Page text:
Be creative and build a coalition of individuals and representatives of organizations who don't normally work together. The individuals do not have to be members of organizations or full-time advocates. Think of the "stakeholders" of the issue: health professionals, local elected officials, parents or members of the clergy. Your 20/20 Vision Tools for Activists "Thinking Locally" provides many sources for local research. One excellent coalition example is the "Green Scissors Report" released by taxpayer groups and environmentalists, advocates who seldom work together.


Research checklist

When beginning this process, ask yourself the following questions:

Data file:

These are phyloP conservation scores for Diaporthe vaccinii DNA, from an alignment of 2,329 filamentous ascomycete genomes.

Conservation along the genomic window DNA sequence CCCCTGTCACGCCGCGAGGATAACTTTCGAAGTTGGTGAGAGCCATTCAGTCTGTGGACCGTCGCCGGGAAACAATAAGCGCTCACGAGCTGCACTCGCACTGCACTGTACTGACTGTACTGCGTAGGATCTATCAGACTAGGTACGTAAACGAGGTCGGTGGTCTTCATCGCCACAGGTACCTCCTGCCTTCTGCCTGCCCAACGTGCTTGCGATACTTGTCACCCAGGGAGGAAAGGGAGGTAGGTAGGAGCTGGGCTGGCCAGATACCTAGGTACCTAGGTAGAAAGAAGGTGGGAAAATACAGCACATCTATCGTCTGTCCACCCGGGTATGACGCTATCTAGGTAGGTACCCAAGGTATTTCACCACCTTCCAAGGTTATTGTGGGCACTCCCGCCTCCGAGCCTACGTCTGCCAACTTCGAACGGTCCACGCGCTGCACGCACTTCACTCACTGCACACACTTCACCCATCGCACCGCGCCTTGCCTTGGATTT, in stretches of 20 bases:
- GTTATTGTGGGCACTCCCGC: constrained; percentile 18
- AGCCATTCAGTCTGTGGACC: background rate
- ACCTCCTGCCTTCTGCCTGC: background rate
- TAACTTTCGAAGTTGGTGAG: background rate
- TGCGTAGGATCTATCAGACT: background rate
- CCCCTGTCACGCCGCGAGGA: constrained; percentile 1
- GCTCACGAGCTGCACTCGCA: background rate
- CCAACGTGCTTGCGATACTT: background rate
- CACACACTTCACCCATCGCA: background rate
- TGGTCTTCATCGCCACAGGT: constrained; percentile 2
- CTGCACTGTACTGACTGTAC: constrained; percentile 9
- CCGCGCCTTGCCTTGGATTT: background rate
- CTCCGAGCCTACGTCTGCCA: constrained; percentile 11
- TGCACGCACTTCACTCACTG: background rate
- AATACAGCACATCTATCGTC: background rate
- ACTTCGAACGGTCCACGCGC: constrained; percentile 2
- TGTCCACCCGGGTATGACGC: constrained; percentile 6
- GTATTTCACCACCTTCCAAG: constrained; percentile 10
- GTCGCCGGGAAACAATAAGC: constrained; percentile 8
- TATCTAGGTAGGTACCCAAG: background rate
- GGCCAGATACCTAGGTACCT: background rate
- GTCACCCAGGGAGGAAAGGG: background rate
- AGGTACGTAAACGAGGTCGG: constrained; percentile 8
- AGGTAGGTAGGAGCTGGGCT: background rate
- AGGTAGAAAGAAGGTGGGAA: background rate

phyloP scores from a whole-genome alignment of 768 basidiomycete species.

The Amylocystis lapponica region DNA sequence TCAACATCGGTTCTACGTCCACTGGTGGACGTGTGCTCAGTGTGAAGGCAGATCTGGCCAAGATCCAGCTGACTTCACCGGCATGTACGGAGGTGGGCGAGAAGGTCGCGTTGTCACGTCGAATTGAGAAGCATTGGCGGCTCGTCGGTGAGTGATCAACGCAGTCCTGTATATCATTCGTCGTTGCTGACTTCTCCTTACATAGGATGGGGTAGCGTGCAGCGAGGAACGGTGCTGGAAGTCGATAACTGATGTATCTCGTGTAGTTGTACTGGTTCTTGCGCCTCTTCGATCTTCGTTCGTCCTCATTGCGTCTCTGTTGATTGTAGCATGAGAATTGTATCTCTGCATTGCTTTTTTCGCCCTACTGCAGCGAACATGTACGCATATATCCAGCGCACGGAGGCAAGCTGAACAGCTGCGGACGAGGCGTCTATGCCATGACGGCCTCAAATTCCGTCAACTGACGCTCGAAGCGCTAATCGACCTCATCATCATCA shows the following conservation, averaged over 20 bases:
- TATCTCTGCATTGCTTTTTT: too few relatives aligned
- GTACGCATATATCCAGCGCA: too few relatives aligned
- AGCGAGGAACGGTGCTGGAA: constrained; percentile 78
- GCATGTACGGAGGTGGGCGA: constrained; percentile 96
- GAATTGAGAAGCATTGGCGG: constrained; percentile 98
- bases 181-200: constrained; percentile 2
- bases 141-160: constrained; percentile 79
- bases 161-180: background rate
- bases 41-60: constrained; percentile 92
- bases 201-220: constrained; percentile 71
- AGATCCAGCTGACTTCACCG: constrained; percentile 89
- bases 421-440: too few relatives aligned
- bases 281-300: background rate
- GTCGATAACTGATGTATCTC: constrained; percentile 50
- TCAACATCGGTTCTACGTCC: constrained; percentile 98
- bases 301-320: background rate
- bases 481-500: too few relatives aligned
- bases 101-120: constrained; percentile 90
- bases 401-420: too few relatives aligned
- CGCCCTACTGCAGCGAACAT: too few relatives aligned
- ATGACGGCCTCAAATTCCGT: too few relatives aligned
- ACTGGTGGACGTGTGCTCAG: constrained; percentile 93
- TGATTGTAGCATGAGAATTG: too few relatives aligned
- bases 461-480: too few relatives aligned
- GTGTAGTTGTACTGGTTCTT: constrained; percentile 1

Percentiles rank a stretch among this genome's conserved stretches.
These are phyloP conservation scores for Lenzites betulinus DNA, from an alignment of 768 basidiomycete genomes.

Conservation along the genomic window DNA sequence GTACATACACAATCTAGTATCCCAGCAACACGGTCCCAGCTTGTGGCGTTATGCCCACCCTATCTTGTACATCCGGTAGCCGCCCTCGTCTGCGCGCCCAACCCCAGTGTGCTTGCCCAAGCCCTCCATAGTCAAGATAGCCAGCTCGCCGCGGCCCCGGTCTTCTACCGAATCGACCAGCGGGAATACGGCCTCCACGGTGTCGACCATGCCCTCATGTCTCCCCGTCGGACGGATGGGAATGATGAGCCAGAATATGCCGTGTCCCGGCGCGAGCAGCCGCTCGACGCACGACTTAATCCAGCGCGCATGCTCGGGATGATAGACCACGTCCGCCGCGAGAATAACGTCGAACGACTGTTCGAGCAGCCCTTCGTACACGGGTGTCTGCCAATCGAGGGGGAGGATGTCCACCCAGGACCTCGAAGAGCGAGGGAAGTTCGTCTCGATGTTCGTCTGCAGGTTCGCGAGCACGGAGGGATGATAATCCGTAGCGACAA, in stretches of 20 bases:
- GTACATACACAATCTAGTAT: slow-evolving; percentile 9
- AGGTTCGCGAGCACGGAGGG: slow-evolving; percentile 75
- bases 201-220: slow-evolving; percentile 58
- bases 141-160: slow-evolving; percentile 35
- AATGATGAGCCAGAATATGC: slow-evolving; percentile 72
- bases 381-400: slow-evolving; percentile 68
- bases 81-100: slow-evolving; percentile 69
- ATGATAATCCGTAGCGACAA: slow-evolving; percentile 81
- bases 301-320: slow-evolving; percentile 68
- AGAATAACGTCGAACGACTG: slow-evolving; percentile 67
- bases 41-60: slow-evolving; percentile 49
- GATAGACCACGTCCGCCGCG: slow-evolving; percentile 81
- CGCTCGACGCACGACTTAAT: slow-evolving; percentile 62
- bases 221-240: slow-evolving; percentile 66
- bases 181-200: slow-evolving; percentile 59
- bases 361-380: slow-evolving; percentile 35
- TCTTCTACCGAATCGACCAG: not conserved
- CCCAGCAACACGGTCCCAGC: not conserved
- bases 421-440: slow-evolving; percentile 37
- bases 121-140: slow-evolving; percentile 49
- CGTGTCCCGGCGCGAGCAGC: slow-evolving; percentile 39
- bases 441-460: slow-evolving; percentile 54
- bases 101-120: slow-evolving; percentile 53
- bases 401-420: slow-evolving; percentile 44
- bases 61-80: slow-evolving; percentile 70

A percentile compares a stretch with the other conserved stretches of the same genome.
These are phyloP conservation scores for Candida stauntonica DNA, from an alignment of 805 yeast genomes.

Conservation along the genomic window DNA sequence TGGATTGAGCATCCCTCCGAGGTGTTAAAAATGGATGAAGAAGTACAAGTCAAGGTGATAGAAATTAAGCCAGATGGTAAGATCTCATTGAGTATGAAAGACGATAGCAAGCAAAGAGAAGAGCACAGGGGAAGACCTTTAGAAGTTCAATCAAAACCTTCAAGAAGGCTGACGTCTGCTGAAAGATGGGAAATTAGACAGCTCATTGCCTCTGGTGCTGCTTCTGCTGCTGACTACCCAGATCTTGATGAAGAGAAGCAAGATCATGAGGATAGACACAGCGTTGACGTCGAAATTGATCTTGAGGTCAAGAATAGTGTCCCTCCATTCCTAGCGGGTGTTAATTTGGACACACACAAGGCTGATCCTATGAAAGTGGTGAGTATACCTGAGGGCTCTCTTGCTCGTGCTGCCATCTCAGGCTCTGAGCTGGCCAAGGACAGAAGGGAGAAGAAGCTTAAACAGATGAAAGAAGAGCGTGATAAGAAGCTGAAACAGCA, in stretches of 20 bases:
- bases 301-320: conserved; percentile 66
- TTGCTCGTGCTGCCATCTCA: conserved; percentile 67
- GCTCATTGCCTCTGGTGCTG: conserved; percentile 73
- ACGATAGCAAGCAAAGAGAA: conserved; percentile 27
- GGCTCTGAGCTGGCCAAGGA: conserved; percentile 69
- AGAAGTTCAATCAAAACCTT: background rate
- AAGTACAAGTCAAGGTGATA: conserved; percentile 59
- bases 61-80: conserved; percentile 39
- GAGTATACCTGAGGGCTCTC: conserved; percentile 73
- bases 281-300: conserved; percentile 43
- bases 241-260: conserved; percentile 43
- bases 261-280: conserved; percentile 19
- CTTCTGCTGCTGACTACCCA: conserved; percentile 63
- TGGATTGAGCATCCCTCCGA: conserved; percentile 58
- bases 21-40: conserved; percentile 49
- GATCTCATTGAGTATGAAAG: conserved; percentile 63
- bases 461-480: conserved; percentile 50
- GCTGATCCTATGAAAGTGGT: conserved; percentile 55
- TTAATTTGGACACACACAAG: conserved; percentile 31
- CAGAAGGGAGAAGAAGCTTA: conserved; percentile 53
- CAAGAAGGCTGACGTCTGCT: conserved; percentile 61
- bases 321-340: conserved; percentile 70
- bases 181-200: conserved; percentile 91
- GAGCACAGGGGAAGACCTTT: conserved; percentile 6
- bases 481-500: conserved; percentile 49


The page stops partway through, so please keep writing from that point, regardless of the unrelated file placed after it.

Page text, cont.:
What is the issue and the arguments for all sides?

Whom do you, and the opposition, represent? (Can I build a diverse coalition?)

Where is the affected area? (your town, your state, the U.S.?)

When is this issue important? Is there a timely angle to the issue? The answer needs to be "Now" - you create the hook.

Why do you care? - And why should the newspaper and other readers care?

The answer to "why" should be made clear by the previous facts, but you should be able to summarize this easily in a sentence or two within the context of the paper's readership (i.e. an international treaty may not directly impact your town, but your Representative, who is in a leadership position on this issue, has not responded to his constituents who have asked him to support this treaty.)

National and local organizations can help you to answer these questions. As you collect information on a topic, keep notes on who provides it because you may need to refer specific questions to them or you may decide to ask them to participate in your briefing.